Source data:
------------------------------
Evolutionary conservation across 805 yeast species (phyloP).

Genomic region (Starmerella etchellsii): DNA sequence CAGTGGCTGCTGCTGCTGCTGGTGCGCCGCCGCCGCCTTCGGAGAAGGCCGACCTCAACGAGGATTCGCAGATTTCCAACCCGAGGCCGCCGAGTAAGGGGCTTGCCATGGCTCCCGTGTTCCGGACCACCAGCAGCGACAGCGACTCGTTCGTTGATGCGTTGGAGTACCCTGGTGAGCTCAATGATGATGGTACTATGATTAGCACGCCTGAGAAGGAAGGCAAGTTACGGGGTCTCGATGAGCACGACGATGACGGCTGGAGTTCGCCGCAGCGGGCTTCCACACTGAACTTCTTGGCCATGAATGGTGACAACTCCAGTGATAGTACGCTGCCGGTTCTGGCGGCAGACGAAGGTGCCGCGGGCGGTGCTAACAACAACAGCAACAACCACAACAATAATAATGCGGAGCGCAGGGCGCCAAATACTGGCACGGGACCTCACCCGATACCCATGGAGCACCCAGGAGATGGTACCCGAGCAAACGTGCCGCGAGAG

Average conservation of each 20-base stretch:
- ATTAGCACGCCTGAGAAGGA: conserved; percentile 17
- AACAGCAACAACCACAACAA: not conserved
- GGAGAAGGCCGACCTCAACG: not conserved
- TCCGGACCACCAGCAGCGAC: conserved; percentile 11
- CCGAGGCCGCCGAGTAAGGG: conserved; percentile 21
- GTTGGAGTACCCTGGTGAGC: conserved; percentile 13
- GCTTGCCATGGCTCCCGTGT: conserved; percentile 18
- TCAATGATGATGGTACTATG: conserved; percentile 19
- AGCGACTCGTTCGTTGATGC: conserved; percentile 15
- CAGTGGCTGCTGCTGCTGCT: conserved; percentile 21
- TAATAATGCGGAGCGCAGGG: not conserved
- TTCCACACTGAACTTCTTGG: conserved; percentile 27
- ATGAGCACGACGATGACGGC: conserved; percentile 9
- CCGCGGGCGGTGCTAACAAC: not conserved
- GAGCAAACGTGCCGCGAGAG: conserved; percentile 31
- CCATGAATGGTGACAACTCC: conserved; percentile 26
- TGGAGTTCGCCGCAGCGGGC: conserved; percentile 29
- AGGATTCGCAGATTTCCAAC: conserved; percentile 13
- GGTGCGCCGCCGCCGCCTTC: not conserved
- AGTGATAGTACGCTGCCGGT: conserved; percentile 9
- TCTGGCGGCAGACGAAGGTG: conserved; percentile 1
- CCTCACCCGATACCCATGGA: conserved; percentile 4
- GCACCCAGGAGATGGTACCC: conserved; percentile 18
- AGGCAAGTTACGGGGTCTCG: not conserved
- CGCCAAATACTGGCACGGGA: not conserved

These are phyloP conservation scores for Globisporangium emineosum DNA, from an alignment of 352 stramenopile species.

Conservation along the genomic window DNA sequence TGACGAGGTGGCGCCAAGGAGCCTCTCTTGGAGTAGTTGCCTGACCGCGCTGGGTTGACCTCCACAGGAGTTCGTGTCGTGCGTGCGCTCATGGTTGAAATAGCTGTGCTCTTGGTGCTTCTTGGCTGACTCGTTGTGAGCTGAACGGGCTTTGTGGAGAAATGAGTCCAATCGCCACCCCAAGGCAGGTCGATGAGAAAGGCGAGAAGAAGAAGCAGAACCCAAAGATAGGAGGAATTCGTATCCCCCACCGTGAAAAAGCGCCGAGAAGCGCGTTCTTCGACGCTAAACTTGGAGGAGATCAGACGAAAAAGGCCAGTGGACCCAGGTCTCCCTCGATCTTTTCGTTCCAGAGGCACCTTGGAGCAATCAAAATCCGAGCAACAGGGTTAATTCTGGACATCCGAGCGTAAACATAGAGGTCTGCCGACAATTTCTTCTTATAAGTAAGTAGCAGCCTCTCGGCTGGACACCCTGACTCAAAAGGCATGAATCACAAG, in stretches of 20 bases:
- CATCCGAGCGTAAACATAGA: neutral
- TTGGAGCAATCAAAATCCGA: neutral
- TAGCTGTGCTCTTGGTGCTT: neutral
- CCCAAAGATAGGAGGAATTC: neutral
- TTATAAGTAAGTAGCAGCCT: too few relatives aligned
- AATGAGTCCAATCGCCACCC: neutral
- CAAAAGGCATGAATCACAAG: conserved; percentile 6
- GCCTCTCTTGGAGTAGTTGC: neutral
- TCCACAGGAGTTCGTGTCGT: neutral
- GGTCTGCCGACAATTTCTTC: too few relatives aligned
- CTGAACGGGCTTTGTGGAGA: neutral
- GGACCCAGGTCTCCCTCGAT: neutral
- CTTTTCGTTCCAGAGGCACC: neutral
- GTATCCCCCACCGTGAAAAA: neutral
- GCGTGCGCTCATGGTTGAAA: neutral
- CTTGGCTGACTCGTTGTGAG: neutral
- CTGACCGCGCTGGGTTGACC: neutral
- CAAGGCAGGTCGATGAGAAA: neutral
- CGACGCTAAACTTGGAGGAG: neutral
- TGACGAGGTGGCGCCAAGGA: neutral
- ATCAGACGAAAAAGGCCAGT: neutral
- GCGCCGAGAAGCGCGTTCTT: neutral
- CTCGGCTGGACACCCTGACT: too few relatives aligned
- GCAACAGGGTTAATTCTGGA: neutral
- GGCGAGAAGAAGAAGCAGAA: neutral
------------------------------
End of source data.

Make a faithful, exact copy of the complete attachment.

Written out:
Evolutionary conservation across 805 yeast species (phyloP).

Genomic region (Starmerella etchellsii): DNA sequence CAGTGGCTGCTGCTGCTGCTGGTGCGCCGCCGCCGCCTTCGGAGAAGGCCGACCTCAACGAGGATTCGCAGATTTCCAACCCGAGGCCGCCGAGTAAGGGGCTTGCCATGGCTCCCGTGTTCCGGACCACCAGCAGCGACAGCGACTCGTTCGTTGATGCGTTGGAGTACCCTGGTGAGCTCAATGATGATGGTACTATGATTAGCACGCCTGAGAAGGAAGGCAAGTTACGGGGTCTCGATGAGCACGACGATGACGGCTGGAGTTCGCCGCAGCGGGCTTCCACACTGAACTTCTTGGCCATGAATGGTGACAACTCCAGTGATAGTACGCTGCCGGTTCTGGCGGCAGACGAAGGTGCCGCGGGCGGTGCTAACAACAACAGCAACAACCACAACAATAATAATGCGGAGCGCAGGGCGCCAAATACTGGCACGGGACCTCACCCGATACCCATGGAGCACCCAGGAGATGGTACCCGAGCAAACGTGCCGCGAGAG

Average conservation of each 20-base stretch:
- ATTAGCACGCCTGAGAAGGA: conserved; percentile 17
- AACAGCAACAACCACAACAA: not conserved
- GGAGAAGGCCGACCTCAACG: not conserved
- TCCGGACCACCAGCAGCGAC: conserved; percentile 11
- CCGAGGCCGCCGAGTAAGGG: conserved; percentile 21
- GTTGGAGTACCCTGGTGAGC: conserved; percentile 13
- GCTTGCCATGGCTCCCGTGT: conserved; percentile 18
- TCAATGATGATGGTACTATG: conserved; percentile 19
- AGCGACTCGTTCGTTGATGC: conserved; percentile 15
- CAGTGGCTGCTGCTGCTGCT: conserved; percentile 21
- TAATAATGCGGAGCGCAGGG: not conserved
- TTCCACACTGAACTTCTTGG: conserved; percentile 27
- ATGAGCACGACGATGACGGC: conserved; percentile 9
- CCGCGGGCGGTGCTAACAAC: not conserved
- GAGCAAACGTGCCGCGAGAG: conserved; percentile 31
- CCATGAATGGTGACAACTCC: conserved; percentile 26
- TGGAGTTCGCCGCAGCGGGC: conserved; percentile 29
- AGGATTCGCAGATTTCCAAC: conserved; percentile 13
- GGTGCGCCGCCGCCGCCTTC: not conserved
- AGTGATAGTACGCTGCCGGT: conserved; percentile 9
- TCTGGCGGCAGACGAAGGTG: conserved; percentile 1
- CCTCACCCGATACCCATGGA: conserved; percentile 4
- GCACCCAGGAGATGGTACCC: conserved; percentile 18
- AGGCAAGTTACGGGGTCTCG: not conserved
- CGCCAAATACTGGCACGGGA: not conserved

These are phyloP conservation scores for Globisporangium emineosum DNA, from an alignment of 352 stramenopile species.

Conservation along the genomic window DNA sequence TGACGAGGTGGCGCCAAGGAGCCTCTCTTGGAGTAGTTGCCTGACCGCGCTGGGTTGACCTCCACAGGAGTTCGTGTCGTGCGTGCGCTCATGGTTGAAATAGCTGTGCTCTTGGTGCTTCTTGGCTGACTCGTTGTGAGCTGAACGGGCTTTGTGGAGAAATGAGTCCAATCGCCACCCCAAGGCAGGTCGATGAGAAAGGCGAGAAGAAGAAGCAGAACCCAAAGATAGGAGGAATTCGTATCCCCCACCGTGAAAAAGCGCCGAGAAGCGCGTTCTTCGACGCTAAACTTGGAGGAGATCAGACGAAAAAGGCCAGTGGACCCAGGTCTCCCTCGATCTTTTCGTTCCAGAGGCACCTTGGAGCAATCAAAATCCGAGCAACAGGGTTAATTCTGGACATCCGAGCGTAAACATAGAGGTCTGCCGACAATTTCTTCTTATAAGTAAGTAGCAGCCTCTCGGCTGGACACCCTGACTCAAAAGGCATGAATCACAAG, in stretches of 20 bases:
- CATCCGAGCGTAAACATAGA: neutral
- TTGGAGCAATCAAAATCCGA: neutral
- TAGCTGTGCTCTTGGTGCTT: neutral
- CCCAAAGATAGGAGGAATTC: neutral
- TTATAAGTAAGTAGCAGCCT: too few relatives aligned
- AATGAGTCCAATCGCCACCC: neutral
- CAAAAGGCATGAATCACAAG: conserved; percentile 6
- GCCTCTCTTGGAGTAGTTGC: neutral
- TCCACAGGAGTTCGTGTCGT: neutral
- GGTCTGCCGACAATTTCTTC: too few relatives aligned
- CTGAACGGGCTTTGTGGAGA: neutral
- GGACCCAGGTCTCCCTCGAT: neutral
- CTTTTCGTTCCAGAGGCACC: neutral
- GTATCCCCCACCGTGAAAAA: neutral
- GCGTGCGCTCATGGTTGAAA: neutral
- CTTGGCTGACTCGTTGTGAG: neutral
- CTGACCGCGCTGGGTTGACC: neutral
- CAAGGCAGGTCGATGAGAAA: neutral
- CGACGCTAAACTTGGAGGAG: neutral
- TGACGAGGTGGCGCCAAGGA: neutral
- ATCAGACGAAAAAGGCCAGT: neutral
- GCGCCGAGAAGCGCGTTCTT: neutral
- CTCGGCTGGACACCCTGACT: too few relatives aligned
- GCAACAGGGTTAATTCTGGA: neutral
- GGCGAGAAGAAGAAGCAGAA: neutral